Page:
The requirement for prior written consent helps to protect consumers from unwanted telemarketing calls and text messages. By obtaining written consent, businesses can ensure that they have a record of the consumer’s permission to contact them, and can avoid running afoul of TCPA regulations that carry significant penalties for violations. Here’s an example of a text message that can confirm prior written consent when a consumer opts into text messaging:
To receive SMS messages from [Business Name], reply YES. Msg&data rates may apply. You may revoke your consent at any time by texting STOP. By replying YES, you confirm you are 18+ and authorized to consent to receive SMS messages on this number.
It’s important for businesses to be aware of and comply with all applicable regulations related to prior written consent for telemarketing and text messaging. This may include maintaining detailed records of consumer consent, providing clear disclosures about the nature of calls and messages, and honoring requests from consumers to be added to internal Do Not Call or Do Not Text lists.
What About Calls Or Text Messaging Across State Lines?
If you have a business in one state and call a consumer that is listed on a state Do Not Call list in another state, you may be violating regulation. The reason for this is that many states have their own Do Not Call regulations and maintain separate Do Not Call lists, which apply to telemarketing calls made to consumers within that state.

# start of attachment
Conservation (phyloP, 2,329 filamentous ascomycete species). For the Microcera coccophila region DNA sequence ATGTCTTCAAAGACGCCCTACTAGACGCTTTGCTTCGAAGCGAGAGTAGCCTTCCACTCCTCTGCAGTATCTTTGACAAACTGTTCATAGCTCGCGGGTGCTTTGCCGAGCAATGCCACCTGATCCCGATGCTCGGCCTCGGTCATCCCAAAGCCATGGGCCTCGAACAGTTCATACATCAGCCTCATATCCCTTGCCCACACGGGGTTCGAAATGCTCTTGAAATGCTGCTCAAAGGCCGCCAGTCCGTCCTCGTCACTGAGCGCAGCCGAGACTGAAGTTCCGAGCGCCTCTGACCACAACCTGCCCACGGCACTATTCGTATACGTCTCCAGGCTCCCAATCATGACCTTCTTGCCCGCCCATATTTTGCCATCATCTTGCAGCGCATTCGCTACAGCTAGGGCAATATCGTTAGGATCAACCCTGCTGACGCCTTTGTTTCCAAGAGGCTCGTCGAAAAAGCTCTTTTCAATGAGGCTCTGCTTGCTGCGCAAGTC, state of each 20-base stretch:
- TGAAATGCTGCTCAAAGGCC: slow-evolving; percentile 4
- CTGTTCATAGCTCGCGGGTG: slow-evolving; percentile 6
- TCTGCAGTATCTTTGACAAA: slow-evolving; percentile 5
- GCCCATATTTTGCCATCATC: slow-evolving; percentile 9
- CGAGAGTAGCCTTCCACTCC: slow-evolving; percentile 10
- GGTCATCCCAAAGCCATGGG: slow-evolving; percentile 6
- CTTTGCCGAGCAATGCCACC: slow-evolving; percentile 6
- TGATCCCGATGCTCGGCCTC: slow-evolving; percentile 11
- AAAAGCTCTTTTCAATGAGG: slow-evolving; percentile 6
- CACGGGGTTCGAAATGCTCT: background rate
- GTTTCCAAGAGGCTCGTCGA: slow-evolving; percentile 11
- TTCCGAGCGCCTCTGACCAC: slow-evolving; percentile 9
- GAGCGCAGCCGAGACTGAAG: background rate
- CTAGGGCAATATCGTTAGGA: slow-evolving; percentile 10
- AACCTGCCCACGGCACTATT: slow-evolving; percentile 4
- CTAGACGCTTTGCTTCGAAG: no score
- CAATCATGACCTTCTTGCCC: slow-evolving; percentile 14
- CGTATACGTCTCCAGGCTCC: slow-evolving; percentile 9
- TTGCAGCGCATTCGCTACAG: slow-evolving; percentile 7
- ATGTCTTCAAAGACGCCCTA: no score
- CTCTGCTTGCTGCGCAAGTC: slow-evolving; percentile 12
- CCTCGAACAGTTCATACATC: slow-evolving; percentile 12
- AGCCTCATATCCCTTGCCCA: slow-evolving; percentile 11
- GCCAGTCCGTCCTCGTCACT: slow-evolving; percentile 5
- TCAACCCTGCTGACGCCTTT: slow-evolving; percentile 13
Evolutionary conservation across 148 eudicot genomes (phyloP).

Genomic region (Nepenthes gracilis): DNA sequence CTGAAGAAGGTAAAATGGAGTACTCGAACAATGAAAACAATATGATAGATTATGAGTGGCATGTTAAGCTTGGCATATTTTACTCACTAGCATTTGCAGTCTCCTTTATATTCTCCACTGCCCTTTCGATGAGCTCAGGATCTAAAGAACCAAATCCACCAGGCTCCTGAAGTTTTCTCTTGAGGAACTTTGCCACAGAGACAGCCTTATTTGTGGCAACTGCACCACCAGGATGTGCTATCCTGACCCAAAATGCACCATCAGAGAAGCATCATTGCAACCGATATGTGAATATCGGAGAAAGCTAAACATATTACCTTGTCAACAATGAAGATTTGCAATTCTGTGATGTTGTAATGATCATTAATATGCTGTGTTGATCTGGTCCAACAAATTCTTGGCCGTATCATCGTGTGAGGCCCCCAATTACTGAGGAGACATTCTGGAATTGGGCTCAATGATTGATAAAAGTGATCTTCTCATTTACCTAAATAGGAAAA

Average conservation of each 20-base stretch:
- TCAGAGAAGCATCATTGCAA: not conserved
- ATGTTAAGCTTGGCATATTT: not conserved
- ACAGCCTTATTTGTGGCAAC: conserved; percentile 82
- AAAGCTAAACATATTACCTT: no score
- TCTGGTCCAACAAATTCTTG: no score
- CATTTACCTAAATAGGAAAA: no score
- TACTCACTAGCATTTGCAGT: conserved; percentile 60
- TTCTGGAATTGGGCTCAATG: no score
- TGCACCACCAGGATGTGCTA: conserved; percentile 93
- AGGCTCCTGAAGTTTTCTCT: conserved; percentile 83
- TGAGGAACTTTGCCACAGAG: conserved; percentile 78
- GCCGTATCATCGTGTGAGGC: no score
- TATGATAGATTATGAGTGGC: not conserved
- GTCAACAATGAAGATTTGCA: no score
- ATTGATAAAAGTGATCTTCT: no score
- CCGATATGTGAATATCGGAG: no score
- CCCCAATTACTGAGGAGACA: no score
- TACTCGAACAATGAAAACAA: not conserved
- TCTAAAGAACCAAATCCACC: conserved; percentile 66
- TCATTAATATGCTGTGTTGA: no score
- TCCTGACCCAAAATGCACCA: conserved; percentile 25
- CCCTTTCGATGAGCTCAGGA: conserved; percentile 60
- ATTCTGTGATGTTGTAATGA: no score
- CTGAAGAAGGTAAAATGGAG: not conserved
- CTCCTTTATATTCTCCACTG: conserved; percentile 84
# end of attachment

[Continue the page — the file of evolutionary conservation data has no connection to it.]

For example, if your business is located in California and you call a consumer in New York who is listed on the New York Do Not Call Registry, you may be in violation of New York state law, even though your business is located in California.
Businesses should be aware of the Do Not Call regulations in all states where they conduct telemarketing, and should maintain their own internal Do Not Call list to avoid calling consumers who have requested not to receive telemarketing calls. Businesses should also be prepared to honor requests from consumers to be added to their internal Do Not Call list or the National Do Not Call Registry.
Directory of State Do Not Call Regulation Sites
It’s important to note that Do Not Call regulations do not work the same way as email. With email, you can send an initial email as long as you have a means of opting out. Calling or texting a number on a Do Not Call list is a violation without prior written consent.
You must ensure that any phone call that you’re cold calling without prior written consent is not on the federal do not call list and the do not call list in the state of the business or consumer that you are calling. Here’s a list of where you can find the Do Not Call lists by state: